Conclusion: Plasma and interstitial COP in healthy children are comparable to adults and COP seems to increase with age in children. Knowledge of the interaction between colloid osmotic forces can be helpful in diseases associated with fluid imbalance and may be crucial in deciding different fluid treatment options.

Trial registration: ClinicalTrials.gov NCT01044641.

No MeSH data available.


Related in: MedlinePlus

Recruitment of patients and distribution of samples.*Blood loss greater than 10% of estimated CBV (n = 11).
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pone.0122779.g002: Recruitment of patients and distribution of samples.*Blood loss greater than 10% of estimated CBV (n = 11).

Mentions: Patients and outcome: A total of 99 children (45 girls and 54boys), were included in the study (Fig 1), and 92 (93%) had weights within ± 2 SD according to Norwegian growth charts (S1 Fig). Eleven participants (mean age 4 years 8 months) had blood loss greater than 10% of estimated CBV (Fig 2). Nineteen percent of wicks were discarded due too blood staining of wick or insufficient sample size (Fig 2). In average, 5 l of interstitial fluid was harvested from each wick. Preoperative hemoglobin (Hb) measured in 83 patients (84%) less than eight days before surgery averaged 12.5 g/dl (range 10.5–15.0). Serum Albumin was measured before surgery in 32 patients (32%) with mean albumin of 44 g/l (range 38–52) and no statistical difference was found between the different age groups. There were no immediate (before discharge) or long time (phone interview 7 days after the procedure) complications due to wick implantation or blood sampling.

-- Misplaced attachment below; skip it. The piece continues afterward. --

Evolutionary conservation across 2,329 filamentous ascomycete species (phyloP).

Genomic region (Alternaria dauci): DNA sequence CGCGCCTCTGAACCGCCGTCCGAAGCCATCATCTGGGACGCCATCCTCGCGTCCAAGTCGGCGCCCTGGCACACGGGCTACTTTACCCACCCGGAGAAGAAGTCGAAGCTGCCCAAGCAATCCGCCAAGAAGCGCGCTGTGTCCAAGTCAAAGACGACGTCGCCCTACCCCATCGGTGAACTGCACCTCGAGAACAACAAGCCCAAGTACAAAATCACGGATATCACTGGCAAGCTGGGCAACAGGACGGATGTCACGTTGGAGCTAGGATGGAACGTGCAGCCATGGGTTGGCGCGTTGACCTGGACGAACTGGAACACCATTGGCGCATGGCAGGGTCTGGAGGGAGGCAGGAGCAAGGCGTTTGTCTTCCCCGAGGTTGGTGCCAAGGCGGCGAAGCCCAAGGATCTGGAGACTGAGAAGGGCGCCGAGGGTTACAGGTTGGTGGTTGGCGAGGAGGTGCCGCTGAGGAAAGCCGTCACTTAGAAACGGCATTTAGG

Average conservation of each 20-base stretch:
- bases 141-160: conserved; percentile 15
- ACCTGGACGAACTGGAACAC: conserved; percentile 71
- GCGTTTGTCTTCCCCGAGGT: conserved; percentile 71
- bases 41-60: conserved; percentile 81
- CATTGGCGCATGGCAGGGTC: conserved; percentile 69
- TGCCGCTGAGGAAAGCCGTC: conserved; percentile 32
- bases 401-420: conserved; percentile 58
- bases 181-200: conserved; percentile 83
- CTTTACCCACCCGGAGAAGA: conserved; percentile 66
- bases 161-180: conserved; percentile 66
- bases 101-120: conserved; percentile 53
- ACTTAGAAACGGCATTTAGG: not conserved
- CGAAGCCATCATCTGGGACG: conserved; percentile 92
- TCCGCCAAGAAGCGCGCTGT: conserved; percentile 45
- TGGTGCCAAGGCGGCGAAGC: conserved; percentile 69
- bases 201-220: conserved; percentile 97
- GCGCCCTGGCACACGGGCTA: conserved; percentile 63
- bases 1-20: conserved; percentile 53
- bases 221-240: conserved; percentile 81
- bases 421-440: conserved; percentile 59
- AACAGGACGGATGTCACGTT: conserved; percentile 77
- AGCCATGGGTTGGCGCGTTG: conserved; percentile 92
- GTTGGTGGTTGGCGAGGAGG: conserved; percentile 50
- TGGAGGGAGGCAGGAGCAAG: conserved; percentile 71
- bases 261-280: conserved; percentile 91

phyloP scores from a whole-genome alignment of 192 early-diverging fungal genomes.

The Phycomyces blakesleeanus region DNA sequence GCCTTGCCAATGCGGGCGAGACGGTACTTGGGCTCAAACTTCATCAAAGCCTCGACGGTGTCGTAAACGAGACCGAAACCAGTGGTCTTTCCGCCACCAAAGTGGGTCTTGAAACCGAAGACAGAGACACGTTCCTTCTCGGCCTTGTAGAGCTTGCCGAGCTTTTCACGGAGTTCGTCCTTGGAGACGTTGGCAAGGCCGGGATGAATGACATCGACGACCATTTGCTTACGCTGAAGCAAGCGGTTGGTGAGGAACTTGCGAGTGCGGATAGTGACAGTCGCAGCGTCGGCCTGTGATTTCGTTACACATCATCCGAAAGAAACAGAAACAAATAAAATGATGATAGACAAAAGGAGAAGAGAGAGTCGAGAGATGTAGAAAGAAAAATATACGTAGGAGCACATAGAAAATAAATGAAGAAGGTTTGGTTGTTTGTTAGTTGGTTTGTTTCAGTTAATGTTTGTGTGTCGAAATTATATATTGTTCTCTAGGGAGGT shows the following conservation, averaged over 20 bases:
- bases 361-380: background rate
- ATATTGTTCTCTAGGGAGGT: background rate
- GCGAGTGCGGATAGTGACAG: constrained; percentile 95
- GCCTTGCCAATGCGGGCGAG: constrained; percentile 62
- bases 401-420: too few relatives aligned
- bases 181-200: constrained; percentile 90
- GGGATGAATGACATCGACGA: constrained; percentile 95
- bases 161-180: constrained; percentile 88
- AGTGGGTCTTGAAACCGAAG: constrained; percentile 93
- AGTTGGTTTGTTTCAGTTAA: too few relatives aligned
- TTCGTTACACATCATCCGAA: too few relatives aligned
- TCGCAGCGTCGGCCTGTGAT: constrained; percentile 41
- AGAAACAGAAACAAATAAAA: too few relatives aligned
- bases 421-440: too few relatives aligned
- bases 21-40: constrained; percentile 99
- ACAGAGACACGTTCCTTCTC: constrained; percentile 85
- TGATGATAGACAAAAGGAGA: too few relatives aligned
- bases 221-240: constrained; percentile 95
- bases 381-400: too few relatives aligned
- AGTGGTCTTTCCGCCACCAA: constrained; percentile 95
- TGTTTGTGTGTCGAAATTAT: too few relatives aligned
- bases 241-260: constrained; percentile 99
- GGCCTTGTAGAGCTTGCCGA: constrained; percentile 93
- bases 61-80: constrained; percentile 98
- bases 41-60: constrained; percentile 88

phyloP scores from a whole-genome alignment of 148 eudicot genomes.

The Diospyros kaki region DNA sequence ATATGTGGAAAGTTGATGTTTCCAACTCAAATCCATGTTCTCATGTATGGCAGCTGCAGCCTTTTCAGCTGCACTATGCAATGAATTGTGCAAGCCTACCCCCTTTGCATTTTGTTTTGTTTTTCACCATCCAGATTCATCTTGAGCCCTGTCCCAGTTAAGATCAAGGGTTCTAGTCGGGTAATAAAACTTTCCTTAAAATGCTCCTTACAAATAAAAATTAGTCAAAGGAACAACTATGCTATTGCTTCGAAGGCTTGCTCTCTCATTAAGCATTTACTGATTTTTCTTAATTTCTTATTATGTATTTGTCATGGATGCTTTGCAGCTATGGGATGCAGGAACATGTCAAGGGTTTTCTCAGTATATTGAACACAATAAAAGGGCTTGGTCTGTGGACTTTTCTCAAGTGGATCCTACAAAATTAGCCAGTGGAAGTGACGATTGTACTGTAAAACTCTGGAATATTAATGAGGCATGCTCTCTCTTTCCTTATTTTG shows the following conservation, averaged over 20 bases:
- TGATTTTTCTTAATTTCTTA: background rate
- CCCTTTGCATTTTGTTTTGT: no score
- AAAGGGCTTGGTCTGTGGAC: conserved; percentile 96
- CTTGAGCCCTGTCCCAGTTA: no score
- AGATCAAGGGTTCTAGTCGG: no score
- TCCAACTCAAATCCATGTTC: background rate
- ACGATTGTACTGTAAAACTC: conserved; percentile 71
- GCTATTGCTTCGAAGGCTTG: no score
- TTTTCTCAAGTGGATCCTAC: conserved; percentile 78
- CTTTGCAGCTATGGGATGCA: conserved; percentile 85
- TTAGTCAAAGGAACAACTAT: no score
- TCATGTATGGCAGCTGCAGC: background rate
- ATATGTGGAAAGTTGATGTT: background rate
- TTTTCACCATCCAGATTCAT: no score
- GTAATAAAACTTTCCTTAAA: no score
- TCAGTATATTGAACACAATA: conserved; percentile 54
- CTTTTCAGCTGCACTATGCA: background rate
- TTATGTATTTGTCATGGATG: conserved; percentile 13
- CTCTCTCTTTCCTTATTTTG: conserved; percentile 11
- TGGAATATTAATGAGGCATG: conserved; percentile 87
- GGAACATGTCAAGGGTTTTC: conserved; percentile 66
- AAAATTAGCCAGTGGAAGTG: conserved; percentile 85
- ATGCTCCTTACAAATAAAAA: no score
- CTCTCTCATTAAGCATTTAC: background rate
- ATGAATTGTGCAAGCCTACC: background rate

Interstitial fluid colloid osmotic pressure in healthy children.

Guthe HJ, Indrebø M, Nedrebø T, Norgård G, Wiig H, Berg A - PLoS ONE (2015)

Recruitment of patients and distribution of samples.*Blood loss greater than 10% of estimated CBV (n = 11).